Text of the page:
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Mr. Plinkett: King of the Critics

January 4, 2011

So there was this movie that came out almost 12 years ago called THE PHANTOM MENACE. You’ve probably heard of it. And you probably also know that it’s widely considered one of the biggest botch-jobs in cinematic history.

After more than a decade of derision, it seemed like everything that could be said about the movie, had. And then there was Plinkett.

I’m actually very late to the party on this post, as Plinkett’s review of THE PHANTOM MENACE went off like a truth bomb over a year ago on YouTube, and most of my readers have already seen it. If you haven’t, it’s a 70-minute takedown of Episode I, point by point, available in its entirety on his website, RedLetterMedia.com.

Plinkett’s gotten flak from the obligatory anonymous haters, commenting about how all he does is recycle all the same tired arguments people have made about the prequels for the last ten years. But I don’t see that at all. Internet bitching has primarily centered around midichlorians and Jar-Jar Binks, both of which get only passing mentions in Plinkett’s commentary. The point I never saw anyone make, until Plinkett, was the fact that the movie has no protagonist. The moment he says it, you know that’s something which always bothered you and you could never quite put your finger on it. He keeps that kind of insight going the whole time.

He also gets attacked for reviewing, at length, a movie which is over a decade old, people saying they’re “over it” and he should be too. I think that’s kind of a crap argument. If it’s still valid to have conversations about BLADE RUNNER and 2001, it’s still valid to have conversations about THE PHANTOM MENACE.

But as I said, perhaps I’m more sympathetic because I, too, am late to this party. Why am I posting now, instead of last year when this first went viral? Well, because he continued his reviews with a 90-minute ATTACK OF THE CLONES review, and now, just this weekend, completed the journey with a whopping 110-minute review of REVENGE OF THE SITH. In the interim, he reviewed several other movies including STAR TREK and AVATAR, and had also reviewed all the STAR TREK: NEXT GENERATION films before making his splash with TPM. All of which are available on his website, and all of which worth watching, showcasing a spectacular insight and a mind for story detail sorely lacking in most screenwriters, let alone critics, today.

Mr. Plinkett is a creation of filmmaker Mike Stoklasa. Plinkett is a droning, curmudgeonly, and occasionally outright psychotic elderly man who — it is first implied and later explicitly stated — has a rather unpleasant hobby of kidnapping and murdering hookers. Plinkett was initially created as a character in Stoklasa’s 80’s creature-feature homage FEEDING FRENZY — originally portrayed by a different actor entirely.[1] In interviews after the viral success of his TPM and AOTC reviews, Stoklasa says he chose to use this character as a review persona because he felt that his reviews would be too dry if he did them as himself.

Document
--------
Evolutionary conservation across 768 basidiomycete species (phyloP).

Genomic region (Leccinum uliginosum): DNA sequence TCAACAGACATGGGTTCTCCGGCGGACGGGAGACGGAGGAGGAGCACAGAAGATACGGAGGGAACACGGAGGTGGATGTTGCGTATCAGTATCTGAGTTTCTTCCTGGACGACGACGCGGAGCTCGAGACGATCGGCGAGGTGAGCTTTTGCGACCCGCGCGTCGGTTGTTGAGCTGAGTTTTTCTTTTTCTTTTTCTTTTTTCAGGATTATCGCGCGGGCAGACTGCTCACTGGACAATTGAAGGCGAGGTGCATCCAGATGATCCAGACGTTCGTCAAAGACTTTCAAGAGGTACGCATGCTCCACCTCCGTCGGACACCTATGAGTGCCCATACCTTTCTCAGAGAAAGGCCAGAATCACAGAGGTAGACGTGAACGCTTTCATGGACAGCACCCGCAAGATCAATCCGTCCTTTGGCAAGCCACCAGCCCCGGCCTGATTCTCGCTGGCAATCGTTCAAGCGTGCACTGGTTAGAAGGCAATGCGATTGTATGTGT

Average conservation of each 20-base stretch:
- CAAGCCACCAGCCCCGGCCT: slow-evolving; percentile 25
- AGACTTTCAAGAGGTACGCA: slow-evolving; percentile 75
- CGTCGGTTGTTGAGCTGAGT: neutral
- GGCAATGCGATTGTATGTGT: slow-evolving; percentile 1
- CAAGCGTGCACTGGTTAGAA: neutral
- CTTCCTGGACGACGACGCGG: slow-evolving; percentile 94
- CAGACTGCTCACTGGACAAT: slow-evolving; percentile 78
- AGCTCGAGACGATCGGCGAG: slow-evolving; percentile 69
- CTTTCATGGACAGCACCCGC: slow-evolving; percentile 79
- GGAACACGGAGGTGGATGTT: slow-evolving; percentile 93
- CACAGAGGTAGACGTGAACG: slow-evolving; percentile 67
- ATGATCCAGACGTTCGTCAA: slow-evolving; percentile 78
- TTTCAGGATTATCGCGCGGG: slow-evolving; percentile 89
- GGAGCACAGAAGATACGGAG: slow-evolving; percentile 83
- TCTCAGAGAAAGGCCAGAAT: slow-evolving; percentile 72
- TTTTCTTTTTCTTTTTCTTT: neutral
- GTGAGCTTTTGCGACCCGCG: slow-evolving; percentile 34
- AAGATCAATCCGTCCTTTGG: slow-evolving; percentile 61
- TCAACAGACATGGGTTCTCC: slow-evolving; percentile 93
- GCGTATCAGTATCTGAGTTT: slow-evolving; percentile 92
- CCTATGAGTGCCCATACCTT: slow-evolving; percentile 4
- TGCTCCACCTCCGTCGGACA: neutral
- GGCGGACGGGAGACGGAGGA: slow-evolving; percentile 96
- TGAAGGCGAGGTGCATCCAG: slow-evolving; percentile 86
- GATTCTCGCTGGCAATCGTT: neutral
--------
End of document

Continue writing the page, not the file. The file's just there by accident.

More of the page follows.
I’m not a big fan of the interludes revolving around the serial killer/psychotic episode subplot (which, fortunately, make up a very small portion of most reviews), but they do have the interesting side-effect of making Plinkett a perfect example of why the ad hominem fallacy is, in fact, a fallacy. Yes, he kills hookers in his basement. Yes, he thinks World War II and the French Revolution were the same historical event. None of that changes the fact that in his indictments of the logical and factual inconsistencies of whatever movie he’s got in his sights, he is spot on the money.

I’d like to think that’s why Stoklasa chose to use this character — as a kind of postmodern comment on how people tend to agree with critics even when they’re full of shit (*cough*Ebert*cough*) based solely on who they are and their aura of authority. By having a guy — who by all rights should possess no authority at all — be demonstrably, bang-on, objectively correct in his observations about why movies fail, we have to confront the realization that it doesn’t matter who says something, it’s what they’re saying that either has value or doesn’t. Can you bring yourself to accept that you agree with someone on one topic, while on another topic he’s completely, abhorrently out of his mind?[2]

I’d like to think that’s what he’s going for. But quite probably he’s just got a twisted sense of humor.

Either way, the critiques themselves are among the most insightful I’ve ever seen, and have taught me more about analyzing the structure and effectiveness of a narrative than many, many books on the same subject.

Plinkett may hang up his reviewer’s hat now that the prequels are completed. I hope he doesn’t. He will probably get a significant drop-off in his viewership, since a lot of them only wanted to see his prequel reviews. But if he keeps making ’em, I’ll keep watching.


  1. Although it was shot before he began doing his reviews, FEEDING FRENZY was only recently completed, wisely using the viral success of the Plinkett reviews to their marketing advantage. Despite the fact that the Plinkett in FEEDING FRENZY is the actual, original Plinkett, having watched many hours of Plinkett reviews I’m left with the unshakable feeling that I’m watching a merely passable impersonation of the character.
  2. It’s perhaps worth noting, regarding my jab at him, that on just about everything besides movies, I seem to find myself in agreement with Roger Ebert. Which makes him, effectively, the anti-Plinkett.

From → humor, reviews, story, writing

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